Immunodetection of the NHEs, the ENaC subunits, Na+-K+-ATPase, and the AT2 receptor protein on Western blots was performed using commercial primary and secondary antibodies [NHE1, NHE3, AT2 from Santa Cruz Biotechnology (Santa Cruz, CA), ENaC-γ from Alpha-Diagnostics (San Antonio, TX), and NHE2, ENaC-α, ENaC-β, and Na+-K+-ATPase-α isoform from Millipore (Billerica, MA)]. Briefly, protein samples (100 or 250 μg) were loaded onto a 5% stacking/10% SDS polyacrylamide gel and separated by electrophoresis at 200 V. The proteins were electrophoretically transferred to a nitrocellulose membrane at 60 V for 3 h at 4°C. After a 45-min blocking incubation, the blots were incubated overnight in the same blocking solution containing the primary antibody followed by a 30-min incubation with the secondary antibody. After each incubation, the blots were extensively washed with Tris buffer containing 0.1% Tween-20. For detection, the membranes were reacted for 1 min with chemiluminescence reagent (Amersham, Piscataway, NJ) and exposed to autoradiographic hyperfilm-ECL (Amersham). The intensity of the resulting band in each case was quantified using Image J (NIH). Membranes were stripped by incubating in Restore Western Stripping Buffer (Pierce, Rockford, IL) for 20 min at 37°C and reprobed as described above with a monoclonal antibody to GAPDH (Ambion) for 1 h.
Losartan was a generous gift from Merck (Rahway, NJ), and PD-123319 was a product of Research Biochemicals International (Natick, MA). [Asn1, Val5]-ANG II was purchased from Peninsula Laboratories (Belmont, CA), and all other reagents, including EIPA and (N-Amidino-3, 5-diamino-6-chloropyrazinecarboxyamide) amiloride were purchased from Sigma.
For the flux studies, a paired or unpaired t-test was used for the comparison of two means, whereas multiple means were compared by a one-way ANOVA followed by Bonferroni's t-test. Results are presented as the mean ± 1 SE for the number of matched tissue pairs employed. For all analyses, differences were considered significant if P ≤ 0.05. For real-time PCR data, one-way ANOVA was performed on the rank-transformed ΔCt values with the General Linear Models procedures of SAS. Significant treatment effects were separated by Student-Newman-Keuls sequential range test and orthogonal contrasts (32).
Sodium and water balance in the CRF rat.
A comparison of sodium and water balance in CRF and in + LOS rats with CON revealed that, whereas serum Na+ homeostasis was maintained in both CRF and + LOS groups, urinary Na+ excretion was significantly higher only in CRF rats, despite comparable dietary Na+ intake among the three groups (Table 2). Both fluid intake and urinary output were significantly elevated in all CRF rats compared with CON and were unaffected by losartan administration. Although losartan treatment ameliorated the increases in serum creatinine by ∼30%, renal function (as judged by creatinine clearance) was significantly reduced in both losartan-treated and untreated CRF rats as shown previously (11, 14). Blood pressure, which was also increased in CRF, was significantly reduced by losartan treatment, again as expected (11).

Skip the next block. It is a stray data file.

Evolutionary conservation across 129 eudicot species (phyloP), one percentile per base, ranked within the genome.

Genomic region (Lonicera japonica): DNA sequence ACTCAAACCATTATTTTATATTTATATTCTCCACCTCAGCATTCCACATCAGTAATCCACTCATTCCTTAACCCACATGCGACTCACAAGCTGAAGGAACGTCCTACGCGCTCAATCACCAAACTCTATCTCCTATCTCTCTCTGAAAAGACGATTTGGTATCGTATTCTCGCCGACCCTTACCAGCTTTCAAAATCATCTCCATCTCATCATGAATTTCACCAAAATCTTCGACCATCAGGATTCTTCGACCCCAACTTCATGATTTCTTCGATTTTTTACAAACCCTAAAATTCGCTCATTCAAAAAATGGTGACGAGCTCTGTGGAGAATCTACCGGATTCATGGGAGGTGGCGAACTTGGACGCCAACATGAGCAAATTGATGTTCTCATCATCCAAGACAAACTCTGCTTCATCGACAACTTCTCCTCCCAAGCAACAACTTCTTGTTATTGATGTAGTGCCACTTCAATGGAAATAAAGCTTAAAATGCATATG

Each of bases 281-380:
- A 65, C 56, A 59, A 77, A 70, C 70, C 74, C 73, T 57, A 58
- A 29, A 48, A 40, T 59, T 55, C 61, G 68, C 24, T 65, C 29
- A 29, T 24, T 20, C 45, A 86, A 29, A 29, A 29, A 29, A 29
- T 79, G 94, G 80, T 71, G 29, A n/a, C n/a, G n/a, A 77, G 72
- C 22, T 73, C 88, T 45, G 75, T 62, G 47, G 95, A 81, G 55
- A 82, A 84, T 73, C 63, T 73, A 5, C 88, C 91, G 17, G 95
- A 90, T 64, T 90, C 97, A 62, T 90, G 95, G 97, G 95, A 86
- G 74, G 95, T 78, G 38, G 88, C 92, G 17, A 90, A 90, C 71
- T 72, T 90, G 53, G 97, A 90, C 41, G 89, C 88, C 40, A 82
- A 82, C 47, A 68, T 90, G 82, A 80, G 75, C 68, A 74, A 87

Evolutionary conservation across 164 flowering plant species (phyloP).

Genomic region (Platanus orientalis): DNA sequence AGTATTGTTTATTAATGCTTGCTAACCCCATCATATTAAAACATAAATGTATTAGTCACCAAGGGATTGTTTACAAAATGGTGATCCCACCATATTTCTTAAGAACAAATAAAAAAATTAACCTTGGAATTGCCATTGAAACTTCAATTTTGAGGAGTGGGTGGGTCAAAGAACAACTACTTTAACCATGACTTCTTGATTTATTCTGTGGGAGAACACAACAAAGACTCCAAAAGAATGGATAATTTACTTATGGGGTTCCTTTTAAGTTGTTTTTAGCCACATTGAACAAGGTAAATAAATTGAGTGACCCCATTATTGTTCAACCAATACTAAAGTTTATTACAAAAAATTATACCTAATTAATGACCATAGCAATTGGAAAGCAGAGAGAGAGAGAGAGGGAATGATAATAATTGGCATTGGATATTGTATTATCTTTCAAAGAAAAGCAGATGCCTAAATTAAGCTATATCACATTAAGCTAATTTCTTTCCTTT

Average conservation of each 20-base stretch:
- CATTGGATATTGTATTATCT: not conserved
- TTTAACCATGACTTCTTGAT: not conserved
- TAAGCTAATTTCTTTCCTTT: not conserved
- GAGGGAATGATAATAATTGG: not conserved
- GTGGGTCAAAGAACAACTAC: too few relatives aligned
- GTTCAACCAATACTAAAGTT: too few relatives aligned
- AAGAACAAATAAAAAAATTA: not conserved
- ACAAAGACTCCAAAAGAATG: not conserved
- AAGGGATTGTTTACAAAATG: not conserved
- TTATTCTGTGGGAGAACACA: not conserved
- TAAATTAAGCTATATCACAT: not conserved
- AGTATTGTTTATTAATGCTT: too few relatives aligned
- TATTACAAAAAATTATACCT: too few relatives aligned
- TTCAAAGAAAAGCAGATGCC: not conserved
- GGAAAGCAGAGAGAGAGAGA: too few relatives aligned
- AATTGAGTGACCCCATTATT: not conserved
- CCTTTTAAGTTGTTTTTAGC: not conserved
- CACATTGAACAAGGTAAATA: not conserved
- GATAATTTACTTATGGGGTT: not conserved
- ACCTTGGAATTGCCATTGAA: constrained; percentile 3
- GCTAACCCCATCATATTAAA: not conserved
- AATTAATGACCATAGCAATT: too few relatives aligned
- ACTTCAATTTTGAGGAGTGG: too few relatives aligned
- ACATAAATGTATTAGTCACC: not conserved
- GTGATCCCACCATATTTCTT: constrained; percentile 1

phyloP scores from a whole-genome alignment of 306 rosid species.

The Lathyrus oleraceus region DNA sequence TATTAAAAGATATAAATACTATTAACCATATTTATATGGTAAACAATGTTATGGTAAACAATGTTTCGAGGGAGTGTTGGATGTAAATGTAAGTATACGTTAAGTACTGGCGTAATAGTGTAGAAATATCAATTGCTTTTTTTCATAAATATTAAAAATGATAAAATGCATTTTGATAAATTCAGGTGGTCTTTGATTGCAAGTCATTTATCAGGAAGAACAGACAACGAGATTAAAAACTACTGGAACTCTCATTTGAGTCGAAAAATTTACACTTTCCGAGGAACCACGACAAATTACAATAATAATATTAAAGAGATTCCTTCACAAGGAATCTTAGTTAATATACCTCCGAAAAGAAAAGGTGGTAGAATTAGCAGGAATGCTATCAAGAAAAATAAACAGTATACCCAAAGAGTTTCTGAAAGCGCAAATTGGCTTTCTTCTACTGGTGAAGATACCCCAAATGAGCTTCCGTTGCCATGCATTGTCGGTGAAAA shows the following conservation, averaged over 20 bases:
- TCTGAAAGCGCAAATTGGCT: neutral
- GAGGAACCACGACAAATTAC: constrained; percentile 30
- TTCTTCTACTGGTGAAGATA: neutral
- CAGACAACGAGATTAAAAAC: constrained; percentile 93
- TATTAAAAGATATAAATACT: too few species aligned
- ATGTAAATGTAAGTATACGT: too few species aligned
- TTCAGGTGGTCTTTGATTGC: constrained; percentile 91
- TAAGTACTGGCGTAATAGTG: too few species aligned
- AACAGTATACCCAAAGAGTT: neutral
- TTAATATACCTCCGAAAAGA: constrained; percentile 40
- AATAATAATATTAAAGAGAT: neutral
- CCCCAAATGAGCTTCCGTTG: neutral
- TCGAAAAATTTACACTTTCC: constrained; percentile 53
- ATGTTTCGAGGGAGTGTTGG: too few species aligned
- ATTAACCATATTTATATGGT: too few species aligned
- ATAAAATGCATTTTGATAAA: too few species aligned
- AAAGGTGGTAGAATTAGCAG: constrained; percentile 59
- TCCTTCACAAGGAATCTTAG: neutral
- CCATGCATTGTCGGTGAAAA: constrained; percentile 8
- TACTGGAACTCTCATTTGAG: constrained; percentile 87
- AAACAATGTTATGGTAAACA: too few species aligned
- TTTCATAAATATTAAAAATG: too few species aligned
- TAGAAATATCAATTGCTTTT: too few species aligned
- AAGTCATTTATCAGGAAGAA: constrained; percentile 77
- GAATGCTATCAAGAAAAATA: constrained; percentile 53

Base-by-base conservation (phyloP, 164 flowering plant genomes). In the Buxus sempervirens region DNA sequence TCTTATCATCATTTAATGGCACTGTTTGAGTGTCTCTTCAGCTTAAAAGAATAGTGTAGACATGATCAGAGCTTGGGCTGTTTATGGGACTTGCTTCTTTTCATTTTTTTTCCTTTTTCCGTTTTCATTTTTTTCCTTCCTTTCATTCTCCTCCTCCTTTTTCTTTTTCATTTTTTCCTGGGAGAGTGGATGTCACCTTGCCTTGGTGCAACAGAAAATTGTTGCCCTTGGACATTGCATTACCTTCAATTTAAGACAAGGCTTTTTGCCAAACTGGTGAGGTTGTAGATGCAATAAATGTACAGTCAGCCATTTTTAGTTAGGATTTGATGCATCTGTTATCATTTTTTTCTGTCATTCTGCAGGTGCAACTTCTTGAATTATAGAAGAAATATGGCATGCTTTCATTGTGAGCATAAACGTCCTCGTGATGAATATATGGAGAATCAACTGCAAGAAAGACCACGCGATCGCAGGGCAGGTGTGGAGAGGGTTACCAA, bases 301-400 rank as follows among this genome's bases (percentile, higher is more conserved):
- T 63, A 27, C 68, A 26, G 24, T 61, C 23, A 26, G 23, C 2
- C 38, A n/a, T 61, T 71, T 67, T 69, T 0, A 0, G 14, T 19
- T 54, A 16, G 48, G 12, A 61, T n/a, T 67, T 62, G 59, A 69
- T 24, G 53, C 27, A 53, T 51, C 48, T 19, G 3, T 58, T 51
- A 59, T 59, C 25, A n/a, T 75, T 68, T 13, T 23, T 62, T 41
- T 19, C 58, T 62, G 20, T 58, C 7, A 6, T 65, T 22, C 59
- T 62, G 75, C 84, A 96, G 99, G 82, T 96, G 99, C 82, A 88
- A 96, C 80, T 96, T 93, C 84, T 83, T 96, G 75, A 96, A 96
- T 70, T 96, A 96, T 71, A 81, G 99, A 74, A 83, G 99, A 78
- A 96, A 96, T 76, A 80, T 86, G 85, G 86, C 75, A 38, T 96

Enhanced sodium absorption in CRF rats.
Fluxes of 22Na+ were measured across short-circuited colonic segments removed from CON, CRF and + LOS. As shown in Fig. 1, there was a significant increase in net Na+ absorption (J) in the CRF rats (gray bars in Fig. 1) compared with controls, which occurred by virtue of a significant increase in J. In the CRF colon there was also an increase in Isc (Fig. 1), but this did not reach statistical significance (P = 0.064).
The CRF-induced increase in distal colon sodium transport was significantly reduced by treating the animals with the AT1 receptor antagonist, losartan. As shown by the solid bars in Fig. 1, J and net sodium fluxes in the + LOS rats were significantly smaller than those of the CRF rats, but not significantly different from the CON rats. These effects of chronic AT1 antagonism on sodium transport in vivo were similar to the acute effects of adding losartan to the distal colon in vitro. Thus when 10−4 M losartan (serosal) was added to tissues from CRF rats during Per II of the flux measurements, J was significantly reduced by a reduction in J as shown in Fig. 2. Acute losartan addition to these CRF tissues also significantly reduced Isc, and GT was unaffected. In contrast, serosal addition of the AT2 receptor antagonist, PD123319 (10−4 M), had no effect on the unidirectional or net fluxes of Na+ across CRF distal colon (data not shown). It is also notable that acute losartan addition to tissues removed from control rats had no effects on Na+ fluxes, but a losartan-induced decrease in Isc was evident as shown in Fig. 3.